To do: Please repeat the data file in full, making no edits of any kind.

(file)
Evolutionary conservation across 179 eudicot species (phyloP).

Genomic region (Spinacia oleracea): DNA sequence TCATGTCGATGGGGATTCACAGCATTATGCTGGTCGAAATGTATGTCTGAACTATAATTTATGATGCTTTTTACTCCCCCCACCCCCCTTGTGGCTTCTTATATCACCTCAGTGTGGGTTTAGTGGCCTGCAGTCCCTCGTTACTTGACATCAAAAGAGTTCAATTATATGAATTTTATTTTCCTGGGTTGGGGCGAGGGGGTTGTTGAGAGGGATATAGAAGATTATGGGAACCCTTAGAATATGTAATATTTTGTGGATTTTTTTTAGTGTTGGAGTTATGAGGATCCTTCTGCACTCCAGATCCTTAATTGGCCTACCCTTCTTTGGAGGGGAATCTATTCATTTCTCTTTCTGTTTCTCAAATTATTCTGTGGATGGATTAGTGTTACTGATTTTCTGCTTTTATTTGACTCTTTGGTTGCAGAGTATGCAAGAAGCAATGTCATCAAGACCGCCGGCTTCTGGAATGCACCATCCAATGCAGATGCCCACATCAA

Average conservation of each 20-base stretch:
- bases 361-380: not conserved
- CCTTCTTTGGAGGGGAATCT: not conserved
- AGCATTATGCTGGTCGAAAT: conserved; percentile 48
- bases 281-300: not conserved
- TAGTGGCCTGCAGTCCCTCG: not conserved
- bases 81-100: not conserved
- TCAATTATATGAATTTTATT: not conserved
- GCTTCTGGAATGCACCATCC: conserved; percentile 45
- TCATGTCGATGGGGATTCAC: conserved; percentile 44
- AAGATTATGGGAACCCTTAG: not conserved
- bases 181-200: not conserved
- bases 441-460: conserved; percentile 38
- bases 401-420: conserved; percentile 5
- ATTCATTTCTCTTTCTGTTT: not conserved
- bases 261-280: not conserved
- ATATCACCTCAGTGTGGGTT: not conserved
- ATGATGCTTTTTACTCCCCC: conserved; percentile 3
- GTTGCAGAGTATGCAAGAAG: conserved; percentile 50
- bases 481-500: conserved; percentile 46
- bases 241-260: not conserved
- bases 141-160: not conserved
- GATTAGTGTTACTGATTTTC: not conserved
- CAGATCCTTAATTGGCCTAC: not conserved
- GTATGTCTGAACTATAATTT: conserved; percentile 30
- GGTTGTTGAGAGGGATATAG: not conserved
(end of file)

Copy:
Evolutionary conservation across 179 eudicot species (phyloP).

Genomic region (Spinacia oleracea): DNA sequence TCATGTCGATGGGGATTCACAGCATTATGCTGGTCGAAATGTATGTCTGAACTATAATTTATGATGCTTTTTACTCCCCCCACCCCCCTTGTGGCTTCTTATATCACCTCAGTGTGGGTTTAGTGGCCTGCAGTCCCTCGTTACTTGACATCAAAAGAGTTCAATTATATGAATTTTATTTTCCTGGGTTGGGGCGAGGGGGTTGTTGAGAGGGATATAGAAGATTATGGGAACCCTTAGAATATGTAATATTTTGTGGATTTTTTTTAGTGTTGGAGTTATGAGGATCCTTCTGCACTCCAGATCCTTAATTGGCCTACCCTTCTTTGGAGGGGAATCTATTCATTTCTCTTTCTGTTTCTCAAATTATTCTGTGGATGGATTAGTGTTACTGATTTTCTGCTTTTATTTGACTCTTTGGTTGCAGAGTATGCAAGAAGCAATGTCATCAAGACCGCCGGCTTCTGGAATGCACCATCCAATGCAGATGCCCACATCAA

Average conservation of each 20-base stretch:
- bases 361-380: not conserved
- CCTTCTTTGGAGGGGAATCT: not conserved
- AGCATTATGCTGGTCGAAAT: conserved; percentile 48
- bases 281-300: not conserved
- TAGTGGCCTGCAGTCCCTCG: not conserved
- bases 81-100: not conserved
- TCAATTATATGAATTTTATT: not conserved
- GCTTCTGGAATGCACCATCC: conserved; percentile 45
- TCATGTCGATGGGGATTCAC: conserved; percentile 44
- AAGATTATGGGAACCCTTAG: not conserved
- bases 181-200: not conserved
- bases 441-460: conserved; percentile 38
- bases 401-420: conserved; percentile 5
- ATTCATTTCTCTTTCTGTTT: not conserved
- bases 261-280: not conserved
- ATATCACCTCAGTGTGGGTT: not conserved
- ATGATGCTTTTTACTCCCCC: conserved; percentile 3
- GTTGCAGAGTATGCAAGAAG: conserved; percentile 50
- bases 481-500: conserved; percentile 46
- bases 241-260: not conserved
- bases 141-160: not conserved
- GATTAGTGTTACTGATTTTC: not conserved
- CAGATCCTTAATTGGCCTAC: not conserved
- GTATGTCTGAACTATAATTT: conserved; percentile 30
- GGTTGTTGAGAGGGATATAG: not conserved